The American Frozen Food Institute, affiliated with the National Frozen Pizza Institute, called the compromise a “balanced approach” that “recognizes the significant amounts of potassium, fiber and vitamins A and C provided by tomato paste and ensures students may continue to enjoy healthy meals such as pizza and pasta.”
While the push to protect tomato paste came from House Republicans, people familiar with the negotiations said, some senators also opposed ending its favored status. Some lawmakers argued that school nutritionists, not federal bureaucrats, should make food decisions.
“Tomato paste is nutritionally dense, but the Department of Agriculture said it must meet the same volume as a fresh tomato,” Sen. Jerry Moran (R-Kan.) said in a floor speech earlier this month. That doesn’t make much sense.”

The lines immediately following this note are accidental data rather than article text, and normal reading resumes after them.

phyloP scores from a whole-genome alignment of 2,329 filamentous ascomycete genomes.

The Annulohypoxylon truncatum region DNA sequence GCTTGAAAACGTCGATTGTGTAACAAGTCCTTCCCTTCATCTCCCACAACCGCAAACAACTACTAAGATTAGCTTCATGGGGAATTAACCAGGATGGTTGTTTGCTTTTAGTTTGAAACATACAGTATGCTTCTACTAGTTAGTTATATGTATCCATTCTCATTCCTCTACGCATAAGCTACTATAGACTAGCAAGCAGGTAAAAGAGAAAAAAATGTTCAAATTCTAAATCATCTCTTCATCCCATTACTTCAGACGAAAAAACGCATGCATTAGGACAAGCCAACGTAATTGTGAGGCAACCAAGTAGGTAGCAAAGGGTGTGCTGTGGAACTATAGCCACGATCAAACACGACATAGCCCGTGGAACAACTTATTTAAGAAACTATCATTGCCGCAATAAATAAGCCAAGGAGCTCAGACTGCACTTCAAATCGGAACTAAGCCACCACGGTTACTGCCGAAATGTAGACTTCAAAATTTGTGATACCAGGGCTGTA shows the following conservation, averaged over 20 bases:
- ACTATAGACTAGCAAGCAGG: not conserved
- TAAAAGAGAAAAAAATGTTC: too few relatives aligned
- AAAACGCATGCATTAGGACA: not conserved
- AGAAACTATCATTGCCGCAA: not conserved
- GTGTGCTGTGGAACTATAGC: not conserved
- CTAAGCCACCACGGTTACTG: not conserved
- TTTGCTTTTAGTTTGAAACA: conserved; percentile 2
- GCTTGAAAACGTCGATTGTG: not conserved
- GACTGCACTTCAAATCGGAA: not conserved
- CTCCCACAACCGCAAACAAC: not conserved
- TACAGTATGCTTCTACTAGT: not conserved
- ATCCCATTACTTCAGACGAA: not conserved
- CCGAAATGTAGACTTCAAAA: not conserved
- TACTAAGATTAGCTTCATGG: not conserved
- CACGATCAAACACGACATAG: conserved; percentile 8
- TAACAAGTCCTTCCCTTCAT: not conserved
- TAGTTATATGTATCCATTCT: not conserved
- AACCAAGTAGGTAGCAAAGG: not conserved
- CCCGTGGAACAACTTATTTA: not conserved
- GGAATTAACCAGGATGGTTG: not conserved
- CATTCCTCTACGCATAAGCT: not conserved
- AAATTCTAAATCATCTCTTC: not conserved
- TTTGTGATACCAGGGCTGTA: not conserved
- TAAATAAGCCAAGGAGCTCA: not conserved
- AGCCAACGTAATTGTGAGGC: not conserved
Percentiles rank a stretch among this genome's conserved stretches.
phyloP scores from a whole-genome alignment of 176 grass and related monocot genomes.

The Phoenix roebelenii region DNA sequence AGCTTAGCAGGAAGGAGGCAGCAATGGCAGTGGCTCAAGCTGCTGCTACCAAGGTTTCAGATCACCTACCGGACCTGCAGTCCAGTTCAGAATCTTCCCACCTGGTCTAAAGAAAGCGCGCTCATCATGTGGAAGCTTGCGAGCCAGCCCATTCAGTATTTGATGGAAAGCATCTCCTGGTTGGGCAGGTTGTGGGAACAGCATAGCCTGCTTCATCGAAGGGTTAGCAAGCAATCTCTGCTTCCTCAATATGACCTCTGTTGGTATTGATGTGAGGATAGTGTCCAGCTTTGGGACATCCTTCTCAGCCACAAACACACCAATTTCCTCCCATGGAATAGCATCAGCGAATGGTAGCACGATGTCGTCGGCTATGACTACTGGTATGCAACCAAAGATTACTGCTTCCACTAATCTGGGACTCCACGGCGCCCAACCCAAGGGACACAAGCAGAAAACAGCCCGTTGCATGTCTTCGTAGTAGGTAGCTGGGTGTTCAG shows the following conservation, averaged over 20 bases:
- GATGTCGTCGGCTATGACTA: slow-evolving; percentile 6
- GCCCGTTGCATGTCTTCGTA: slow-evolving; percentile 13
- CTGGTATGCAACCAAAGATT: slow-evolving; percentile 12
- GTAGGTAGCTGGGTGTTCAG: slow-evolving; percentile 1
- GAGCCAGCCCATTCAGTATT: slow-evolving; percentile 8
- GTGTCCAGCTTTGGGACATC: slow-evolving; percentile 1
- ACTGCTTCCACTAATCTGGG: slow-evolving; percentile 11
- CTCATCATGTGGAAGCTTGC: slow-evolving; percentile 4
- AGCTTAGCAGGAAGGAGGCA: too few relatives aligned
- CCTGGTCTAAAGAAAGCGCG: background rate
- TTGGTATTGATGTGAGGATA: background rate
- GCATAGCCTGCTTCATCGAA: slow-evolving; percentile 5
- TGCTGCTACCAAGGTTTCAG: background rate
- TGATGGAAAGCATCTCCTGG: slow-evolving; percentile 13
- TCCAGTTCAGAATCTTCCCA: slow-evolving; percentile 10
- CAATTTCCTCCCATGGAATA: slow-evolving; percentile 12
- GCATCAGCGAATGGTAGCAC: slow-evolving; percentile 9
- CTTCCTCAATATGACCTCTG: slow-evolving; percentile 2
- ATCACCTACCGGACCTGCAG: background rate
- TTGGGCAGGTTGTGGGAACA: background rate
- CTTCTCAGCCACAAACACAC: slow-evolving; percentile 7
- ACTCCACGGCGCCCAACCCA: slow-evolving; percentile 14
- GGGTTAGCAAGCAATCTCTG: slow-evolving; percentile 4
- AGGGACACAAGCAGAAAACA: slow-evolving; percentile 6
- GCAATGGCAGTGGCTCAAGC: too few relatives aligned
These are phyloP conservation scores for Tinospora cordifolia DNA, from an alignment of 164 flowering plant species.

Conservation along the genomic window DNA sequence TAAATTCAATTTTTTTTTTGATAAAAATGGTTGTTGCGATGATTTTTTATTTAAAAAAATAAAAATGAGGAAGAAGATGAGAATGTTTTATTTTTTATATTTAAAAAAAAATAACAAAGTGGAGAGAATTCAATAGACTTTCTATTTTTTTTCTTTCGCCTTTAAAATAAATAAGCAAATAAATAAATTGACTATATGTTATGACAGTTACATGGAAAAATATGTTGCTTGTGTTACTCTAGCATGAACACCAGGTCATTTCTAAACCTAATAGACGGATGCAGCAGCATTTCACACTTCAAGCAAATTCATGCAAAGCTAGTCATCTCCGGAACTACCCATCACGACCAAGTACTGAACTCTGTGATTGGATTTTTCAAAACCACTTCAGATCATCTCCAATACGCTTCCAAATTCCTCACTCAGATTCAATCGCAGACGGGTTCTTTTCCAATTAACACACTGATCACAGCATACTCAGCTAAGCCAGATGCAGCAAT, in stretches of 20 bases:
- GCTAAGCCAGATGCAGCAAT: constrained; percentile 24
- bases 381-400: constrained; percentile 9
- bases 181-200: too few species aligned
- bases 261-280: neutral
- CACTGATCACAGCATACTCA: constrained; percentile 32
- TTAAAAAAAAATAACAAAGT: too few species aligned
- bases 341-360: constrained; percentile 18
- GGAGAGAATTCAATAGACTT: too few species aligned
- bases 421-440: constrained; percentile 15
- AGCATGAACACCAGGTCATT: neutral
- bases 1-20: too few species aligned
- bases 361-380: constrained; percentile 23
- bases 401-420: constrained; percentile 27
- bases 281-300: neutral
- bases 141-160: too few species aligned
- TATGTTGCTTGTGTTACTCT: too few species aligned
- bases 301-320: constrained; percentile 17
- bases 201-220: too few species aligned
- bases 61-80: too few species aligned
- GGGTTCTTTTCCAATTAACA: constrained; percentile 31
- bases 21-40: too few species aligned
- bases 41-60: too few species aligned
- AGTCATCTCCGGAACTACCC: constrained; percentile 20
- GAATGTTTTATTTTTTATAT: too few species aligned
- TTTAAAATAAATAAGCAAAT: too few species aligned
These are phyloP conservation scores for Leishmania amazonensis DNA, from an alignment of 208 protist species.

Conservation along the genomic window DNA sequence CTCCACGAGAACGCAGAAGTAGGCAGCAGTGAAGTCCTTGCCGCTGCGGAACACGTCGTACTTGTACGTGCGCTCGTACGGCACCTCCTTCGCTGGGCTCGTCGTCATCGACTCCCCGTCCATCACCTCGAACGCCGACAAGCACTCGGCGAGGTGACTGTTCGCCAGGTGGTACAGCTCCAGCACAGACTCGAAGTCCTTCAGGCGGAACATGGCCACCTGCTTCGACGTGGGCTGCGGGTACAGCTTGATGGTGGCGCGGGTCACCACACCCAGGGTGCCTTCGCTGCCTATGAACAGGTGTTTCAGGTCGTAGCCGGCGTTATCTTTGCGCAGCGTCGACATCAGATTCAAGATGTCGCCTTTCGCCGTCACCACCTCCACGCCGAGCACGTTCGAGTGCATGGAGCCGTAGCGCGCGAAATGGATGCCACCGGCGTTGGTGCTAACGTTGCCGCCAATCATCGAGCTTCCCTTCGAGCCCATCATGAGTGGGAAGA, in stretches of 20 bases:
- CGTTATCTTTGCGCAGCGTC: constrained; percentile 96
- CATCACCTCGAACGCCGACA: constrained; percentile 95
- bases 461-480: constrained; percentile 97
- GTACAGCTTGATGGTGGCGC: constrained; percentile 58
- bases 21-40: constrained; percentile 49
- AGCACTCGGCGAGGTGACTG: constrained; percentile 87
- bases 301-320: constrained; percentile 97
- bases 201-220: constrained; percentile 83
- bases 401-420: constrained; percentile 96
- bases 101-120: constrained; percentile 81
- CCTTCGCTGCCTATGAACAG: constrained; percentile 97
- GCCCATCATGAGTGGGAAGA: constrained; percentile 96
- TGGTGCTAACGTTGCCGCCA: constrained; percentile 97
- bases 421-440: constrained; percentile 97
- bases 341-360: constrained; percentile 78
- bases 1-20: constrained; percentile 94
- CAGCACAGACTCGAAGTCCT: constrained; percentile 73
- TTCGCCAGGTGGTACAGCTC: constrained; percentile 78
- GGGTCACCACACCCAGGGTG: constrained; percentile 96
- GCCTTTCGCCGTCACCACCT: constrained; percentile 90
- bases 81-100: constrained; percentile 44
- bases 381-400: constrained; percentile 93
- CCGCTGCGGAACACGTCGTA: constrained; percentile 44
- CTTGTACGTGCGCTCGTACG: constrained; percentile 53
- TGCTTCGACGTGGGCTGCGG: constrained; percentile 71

The National Potato Council, which worked with Sens. Susan Collins (R-Maine) and Mark Udall (D-Colo.) to strip out the limits on starchy vegetables, also hailed the compromise. Collins said the limits that the USDA wants to impose on starchy vegetables — including white potatoes, corn, peas and lima beans — were arbitrary.
The problem lies not with potatoes, which are full of healthful nutrients, but rather the way they are prepared, Collins said. In a recent Senate speech, she said baked potatoes are often “a vehicle” for other vegetables. Yet students would not be allowed to eat a baked potato one day and an ear of fresh corn later that week, an “absurd result,” she said.
Collins also raised the cost issue, which was cited by Democrats as well. Some schools could be forced to drop their school breakfast programs because the USDA’s proposal would increase costs by 50 cents, she said. The proposal would ban starchy vegetables from federally funded breakfasts, too.
The USDA rejects the cost argument as it applies to starchy vegetables.
It says the most recent federal data show that most elementary schools already serve portions of starchy vegetables that are near or below the proposed one-cup-per-week limit. High schools, on average, exceed the recommended limit, but these schools account for only 20 percent of the students who get federally funded meals, the USDA said.